Blue Origin Makes Hilarious Mistake While Criticizing SpaceX And NASA


Kent, Washington-based launch vehicle manufacturer and spaceflight services provider Blue Origin’s relentless criticism of the National Aeronautics and Space Administration’s (NASA) decision to award Hawthorne, California-based aerospace and internet service provider Space Exploration Technologies Corp. (SpaceX) took an interesting turn today when the company made a glaring mistake in a new infographic posted on its website.

Blue Origin, who lost NASA’s award for the agency’s Human Landing System (HLS) intended to land astronauts on the Moon, posted a new graphic on its website today, which continued its narrative of describing SpaceX’s mission concept as intensely complicated. However, in describing the sequence of operations, the company has inadvertently described a mission with fourteen SpaceX fuel tankers orbiting the Earth to enable the company’s Starship lunar lander to make the lunar journey.

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Blue Origin’s Graphic States SpaceX Will Put 14 Starship Tankers In Orbit Before Conducting Moon Mission

When NASA made the award, the agency did not reveal the precise nature of SpaceX’s planned operations. For the HLS proposal, the company had proposed its Starship next-generation launch vehicle system, which is currently under development at its facilities in Boca Chica, Texas. Starship is a two-stage vehicle, and SpaceX will customize its second or upper stage to meet the NASA requirements.

The details of the Starship plans were partly revealed in an extensive report by the United States Government Accountability Office (GAO) earlier this week. The revelations surfaced as the GAO’s report highlighted proposals by Blue, SpaceX and Dynetics – the third HLS bidder. It also ruled that NASA’s contract award process was fair and followed the rules laid down by the agency at the time of the contract proposal solicitation.

A portion from a graphic posted earlier on Blue Origin’s website highlighted that Starship is extremely dangerous to use and far more complicated than its Integrated Landing Vehicle (ILV). Image: Blue Origin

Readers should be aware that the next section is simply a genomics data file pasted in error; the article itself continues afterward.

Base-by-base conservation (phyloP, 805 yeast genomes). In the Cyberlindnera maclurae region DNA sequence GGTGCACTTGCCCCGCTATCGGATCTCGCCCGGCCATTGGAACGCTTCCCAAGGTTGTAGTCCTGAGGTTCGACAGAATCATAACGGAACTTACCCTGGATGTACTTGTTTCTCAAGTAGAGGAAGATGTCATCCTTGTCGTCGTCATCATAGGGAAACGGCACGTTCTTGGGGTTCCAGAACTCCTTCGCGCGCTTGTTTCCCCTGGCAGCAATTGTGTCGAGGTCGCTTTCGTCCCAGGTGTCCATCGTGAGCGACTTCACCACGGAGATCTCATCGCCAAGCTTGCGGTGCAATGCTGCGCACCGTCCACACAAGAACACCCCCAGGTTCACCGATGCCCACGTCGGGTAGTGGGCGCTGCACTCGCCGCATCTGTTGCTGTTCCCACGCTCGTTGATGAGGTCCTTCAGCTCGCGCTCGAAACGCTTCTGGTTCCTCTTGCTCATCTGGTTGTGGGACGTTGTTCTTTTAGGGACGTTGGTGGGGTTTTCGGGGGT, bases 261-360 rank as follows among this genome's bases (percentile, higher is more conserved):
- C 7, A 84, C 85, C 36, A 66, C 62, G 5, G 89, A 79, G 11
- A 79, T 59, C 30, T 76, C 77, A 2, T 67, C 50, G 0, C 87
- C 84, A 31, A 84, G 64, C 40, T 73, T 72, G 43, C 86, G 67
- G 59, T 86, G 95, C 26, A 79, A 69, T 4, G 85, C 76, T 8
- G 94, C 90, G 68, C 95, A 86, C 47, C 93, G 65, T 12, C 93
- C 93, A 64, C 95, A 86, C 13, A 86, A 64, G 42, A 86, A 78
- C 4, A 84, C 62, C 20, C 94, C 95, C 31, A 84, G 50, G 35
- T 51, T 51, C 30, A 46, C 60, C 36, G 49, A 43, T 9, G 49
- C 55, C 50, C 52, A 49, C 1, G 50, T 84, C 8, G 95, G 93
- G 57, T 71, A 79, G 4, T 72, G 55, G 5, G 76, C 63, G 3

Before the GAO’s report was made public, Blue Origin shared a graphic (shown above) on its website detailing that SpaceX’s mission profile would require more than ten lanches to fuel the lunar Starship for its journey.

However, as soon as the report became public, the company first released a statement criticizing the total of 16 launches required to send the lunar Starship to the Moon. According to the GAO, 14 of these will launch fuel tanker variants of the spacecraft, one will launch an unspecified object, and one will launch the HLS Starship.

The unknown object is believed to be a fuel depot orbiting the Earth, which the tankers will fill as they launch. Blue’s updated graphic shared today on its website specifically mentions a fuel depot and chronologically lists down the Starship launches required for the lunar mission.

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Blue Origin’s updated graphic confuses the launch cadence of SpaceX’s Starship fuel tanker launches for the lunar mission. Image: Blue Origin

While there are multiple ways to interpret this (and most graphics), the simplest interpretation would assume that the numbered launches represent Blue, listing them down chronologically. If this is true, and it most likely is, since the lunar Starship variant will be the last vehicle to launch (a detail which follows the numbered representation in the graphic above), then Blue believes that SpaceX will put fourteen Starship tankers in orbit before launching the purported fuel depot.

A more logical sequence of operations, perhaps also insinuated by the GAO’s statement shared below, would be SpaceX launching the ‘depot’ first and then launching the fourteen tankers to fill it up before finally launching the lunar Starship to fuel it for the Moon mission.

In its report, the GAO described SpaceX’s operational concept as:

. . . .SpaceX’s concept of operations contemplated sixteen total launches, consisting of:
1 launch of its [DELETED]; 14 launches of its Tanker Starships to supply fuel to [DELETED]; and 1 launch of its HLS Lander Starship, which would be [DELETED] and then travel to the Moon.

Looking at the description above, which is repeated later in the document, it’s clear that SpaceX will first launch the alleged fuel depot and then fill it up with propellants before launching the Starship lunar spacecraft.

In response to Blue Origin’s earlier criticism, SpaceX chief Mr. Elon Musk outlined that his company might need only four tanker launches to fuel the lunar Starship. The executive shared that the lunar variant is lighter than the primary variant because it does not feature flaps for aerodynamic control or a heat shield to absorb the stresses of entering an atmosphere.

SpaceX has designed Starship to ferry humans to Mars eventually, and the Martian variant carries both features to make reentry survivable for the vehicle and its crew. If Musk turns out to be right, and the lunar Starship requires only four tanker launches, then a potential depot might provide NASA with the ability to carry more missions to the Moon than originally envisioned.

While the crewed missions depend on The Boeing Company’s Orion spacecraft to take the astronauts to a new lunar space station, from where they board Starship to land on the Moon, Starship will be able to ferry cargo to the Moon without requiring Boeing’s spacecraft. This will provide the space agency greater leeway, especially in emergencies, to quickly provide the astronauts on the Moon with supplies or replenishments.